BSJ

The Butler Scholarly Journal

Archive

  1. The Harlem Renaissance poets and identity

    The Harlem Renaissance was a time of flourishing cultural, artistic and social development in Harlem, New York, during the 1920s. The neighbourhood of Harlem was claimed to encapsulate a productive sense of living together and creativity. There is some confusion about a clear definition for the movement as it derived from overlapping phenomena. The term […]

  2. ‘Lifting the gauze’: How Walt Whitman connects with Americans in Song of Myself

    Almost two centuries after his birth, Walt Whitman remains one of America’s most respected and well-loved poets. But why is it that we continue to feel such a connection to this 19th-century man and the words he wrote? The ideas of connection and unity are ones I will explore in relation to Whitman’s work. Whitman’s […]

  3. Bodily Experience in D. H. Lawrence’s Sons and Lovers

    Bodily experience often seems difficult to adequately portray in literature, given its subjectivity. However, D. H. Lawrence’s novel Sons and Lovers arguably attempts to forge a style of writing centred on sensation. Despite exploring abstract notions of spirituality and the unconscious, Lawrence grounds his narrative in the experience of the body in a way that […]

  4. Interview With An Artist: Alan O’Cain

    During the 2015-2016 academic year Alan O’Cain has been the artist/writer-in-residence shared between Josephine Butler College and St. Cuthbert’s Society. In this interview with Kiran Kaur he discusses ‘The Bikini Line’, an art installation created in collaboration with students, staff and SCRs from both colleges and situated in Durham Botanic Garden from 16th June to 25th […]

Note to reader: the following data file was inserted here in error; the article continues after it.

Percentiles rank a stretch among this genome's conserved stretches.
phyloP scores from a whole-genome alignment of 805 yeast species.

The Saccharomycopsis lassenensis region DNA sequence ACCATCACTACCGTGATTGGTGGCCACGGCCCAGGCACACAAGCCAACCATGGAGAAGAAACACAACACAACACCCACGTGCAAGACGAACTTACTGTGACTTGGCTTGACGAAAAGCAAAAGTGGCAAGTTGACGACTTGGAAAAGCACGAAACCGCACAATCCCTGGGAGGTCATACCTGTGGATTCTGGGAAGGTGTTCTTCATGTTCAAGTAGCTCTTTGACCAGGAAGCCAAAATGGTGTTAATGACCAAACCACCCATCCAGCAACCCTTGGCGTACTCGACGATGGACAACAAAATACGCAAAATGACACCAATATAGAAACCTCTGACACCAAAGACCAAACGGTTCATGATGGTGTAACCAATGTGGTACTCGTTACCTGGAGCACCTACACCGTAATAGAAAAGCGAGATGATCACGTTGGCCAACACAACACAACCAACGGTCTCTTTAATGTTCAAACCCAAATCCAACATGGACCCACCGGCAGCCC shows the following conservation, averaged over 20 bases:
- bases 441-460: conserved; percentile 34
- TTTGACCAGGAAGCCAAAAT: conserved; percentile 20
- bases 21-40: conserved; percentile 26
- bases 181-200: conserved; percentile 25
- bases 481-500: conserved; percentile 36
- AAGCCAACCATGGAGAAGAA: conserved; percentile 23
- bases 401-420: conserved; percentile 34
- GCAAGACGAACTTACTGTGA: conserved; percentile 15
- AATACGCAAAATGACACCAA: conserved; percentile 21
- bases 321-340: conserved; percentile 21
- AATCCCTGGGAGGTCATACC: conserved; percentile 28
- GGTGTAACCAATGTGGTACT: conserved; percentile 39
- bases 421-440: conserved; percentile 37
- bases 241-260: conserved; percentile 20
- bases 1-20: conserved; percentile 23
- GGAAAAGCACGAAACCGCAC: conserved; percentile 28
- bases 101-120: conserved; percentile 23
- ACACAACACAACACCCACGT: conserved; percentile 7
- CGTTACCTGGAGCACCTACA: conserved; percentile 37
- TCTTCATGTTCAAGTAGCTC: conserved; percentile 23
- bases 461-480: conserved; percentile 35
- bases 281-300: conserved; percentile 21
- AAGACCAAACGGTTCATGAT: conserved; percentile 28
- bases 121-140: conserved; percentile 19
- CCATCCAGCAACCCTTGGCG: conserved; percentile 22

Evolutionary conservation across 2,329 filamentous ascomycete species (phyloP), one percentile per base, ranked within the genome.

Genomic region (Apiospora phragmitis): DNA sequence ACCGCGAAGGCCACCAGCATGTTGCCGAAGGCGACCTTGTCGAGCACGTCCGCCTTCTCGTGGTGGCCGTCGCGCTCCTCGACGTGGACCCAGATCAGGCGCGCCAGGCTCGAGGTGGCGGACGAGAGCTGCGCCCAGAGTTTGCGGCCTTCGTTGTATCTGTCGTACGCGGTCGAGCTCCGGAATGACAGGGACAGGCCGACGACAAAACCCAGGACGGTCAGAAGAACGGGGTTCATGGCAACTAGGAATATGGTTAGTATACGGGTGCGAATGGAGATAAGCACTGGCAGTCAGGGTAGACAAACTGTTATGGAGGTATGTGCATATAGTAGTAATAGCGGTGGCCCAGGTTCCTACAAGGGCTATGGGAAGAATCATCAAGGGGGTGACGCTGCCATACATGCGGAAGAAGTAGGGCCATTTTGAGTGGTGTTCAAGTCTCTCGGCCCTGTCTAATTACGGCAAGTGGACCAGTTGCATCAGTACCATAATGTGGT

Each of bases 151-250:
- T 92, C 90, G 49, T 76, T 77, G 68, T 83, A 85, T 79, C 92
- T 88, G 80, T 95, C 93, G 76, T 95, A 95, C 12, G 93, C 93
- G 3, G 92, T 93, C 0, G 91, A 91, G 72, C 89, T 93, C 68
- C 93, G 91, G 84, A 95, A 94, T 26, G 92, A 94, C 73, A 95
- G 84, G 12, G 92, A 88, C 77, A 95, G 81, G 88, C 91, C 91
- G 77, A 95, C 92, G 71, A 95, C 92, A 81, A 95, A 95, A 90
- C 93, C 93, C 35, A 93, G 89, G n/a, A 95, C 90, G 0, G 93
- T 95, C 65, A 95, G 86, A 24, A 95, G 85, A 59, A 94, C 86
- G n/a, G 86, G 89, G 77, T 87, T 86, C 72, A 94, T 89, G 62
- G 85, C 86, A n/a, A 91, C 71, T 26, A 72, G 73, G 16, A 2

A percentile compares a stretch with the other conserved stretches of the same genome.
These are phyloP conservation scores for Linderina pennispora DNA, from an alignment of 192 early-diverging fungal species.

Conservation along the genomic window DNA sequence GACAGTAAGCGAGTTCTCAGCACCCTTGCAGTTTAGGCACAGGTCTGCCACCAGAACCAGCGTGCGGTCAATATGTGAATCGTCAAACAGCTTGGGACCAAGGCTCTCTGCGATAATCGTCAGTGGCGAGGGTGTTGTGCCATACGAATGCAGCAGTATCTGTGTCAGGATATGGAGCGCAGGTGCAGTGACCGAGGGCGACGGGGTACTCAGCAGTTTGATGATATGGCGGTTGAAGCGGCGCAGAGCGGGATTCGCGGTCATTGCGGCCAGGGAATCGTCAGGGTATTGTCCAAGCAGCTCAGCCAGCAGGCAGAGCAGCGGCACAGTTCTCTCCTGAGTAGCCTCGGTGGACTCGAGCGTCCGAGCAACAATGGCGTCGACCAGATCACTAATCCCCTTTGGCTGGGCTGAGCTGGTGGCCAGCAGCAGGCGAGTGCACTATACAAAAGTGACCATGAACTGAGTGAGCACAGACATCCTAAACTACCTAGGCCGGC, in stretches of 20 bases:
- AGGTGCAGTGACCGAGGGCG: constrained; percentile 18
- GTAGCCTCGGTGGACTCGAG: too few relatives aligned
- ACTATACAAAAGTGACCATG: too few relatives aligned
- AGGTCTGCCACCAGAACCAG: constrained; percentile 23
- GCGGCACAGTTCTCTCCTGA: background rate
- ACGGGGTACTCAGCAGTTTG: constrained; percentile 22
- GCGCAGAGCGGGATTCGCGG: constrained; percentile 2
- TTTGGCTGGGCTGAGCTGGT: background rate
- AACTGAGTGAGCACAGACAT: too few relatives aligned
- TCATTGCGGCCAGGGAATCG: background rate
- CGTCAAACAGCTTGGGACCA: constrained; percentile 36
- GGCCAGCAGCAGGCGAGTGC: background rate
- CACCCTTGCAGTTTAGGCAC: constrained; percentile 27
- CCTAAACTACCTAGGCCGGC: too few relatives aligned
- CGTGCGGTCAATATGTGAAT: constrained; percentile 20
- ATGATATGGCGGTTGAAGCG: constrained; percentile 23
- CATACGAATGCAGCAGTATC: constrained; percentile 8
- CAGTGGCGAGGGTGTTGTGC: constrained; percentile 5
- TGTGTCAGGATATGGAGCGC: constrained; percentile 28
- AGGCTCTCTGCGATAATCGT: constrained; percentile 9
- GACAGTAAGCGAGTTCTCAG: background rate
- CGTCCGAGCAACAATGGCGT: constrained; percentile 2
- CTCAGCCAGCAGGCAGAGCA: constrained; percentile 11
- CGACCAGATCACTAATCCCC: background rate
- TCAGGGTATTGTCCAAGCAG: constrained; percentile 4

5. ‘Popular Imperialism’ in the USA: A Necessary Debate

    In 1898, with victory in the Spanish-American War and the official annexation of Hawaii, the United States suddenly found in its possession a significant overseas empire stretching from the Caribbean, across the Pacific to the South China Sea. The acquisition of these territories was a process of many years, and intervention in the Cuban War […]

  6. The Rendition Dystopia

    ‘Power is not a means; it is an end.’ – George Orwell, Nineteen Eighty Four. The date 11 September 2001 is undoubtedly identified among the global population as one of the most significant dates in modern history. The acts of terror committed in the United States on that day continue to resonate with countless others across […]

  7. Beyond the Olympic Spectacle: Displacement for Development

    As the first South American host, the 2016 Olympics in Rio are eagerly anticipated as an opportunity to attract tourists and business, as well as providing employment and training to assist the city’s economic growth. However, beyond the spectacle and perceived benefits of the event lies a darker interpretation, which implies that the Olympic games […]

  8. Olympic Legacies: Culture vs. Sport

    The notion of an ‘Olympic Legacy’ is often invoked to reiterate the longevity and importance of the global sporting event. The prestige of the games and celebrity of the athletes lodge in the imagination of the audience, promising a summer of sporting celebration that will aim to inspire a new generation of athletes and encourage […]

  9. Sport: A Tool of Colonial Control for the British Empire

    Sport, as we know it, found its roots in the British Empire. Many of today’s most popular sports including cricket, football and tennis, were organised and codified by the British in the nineteenth century.[1] However, assessing the motivations behind this vast programme of sporting dissemination still remains relatively under-explored. This is puzzling considering that the […]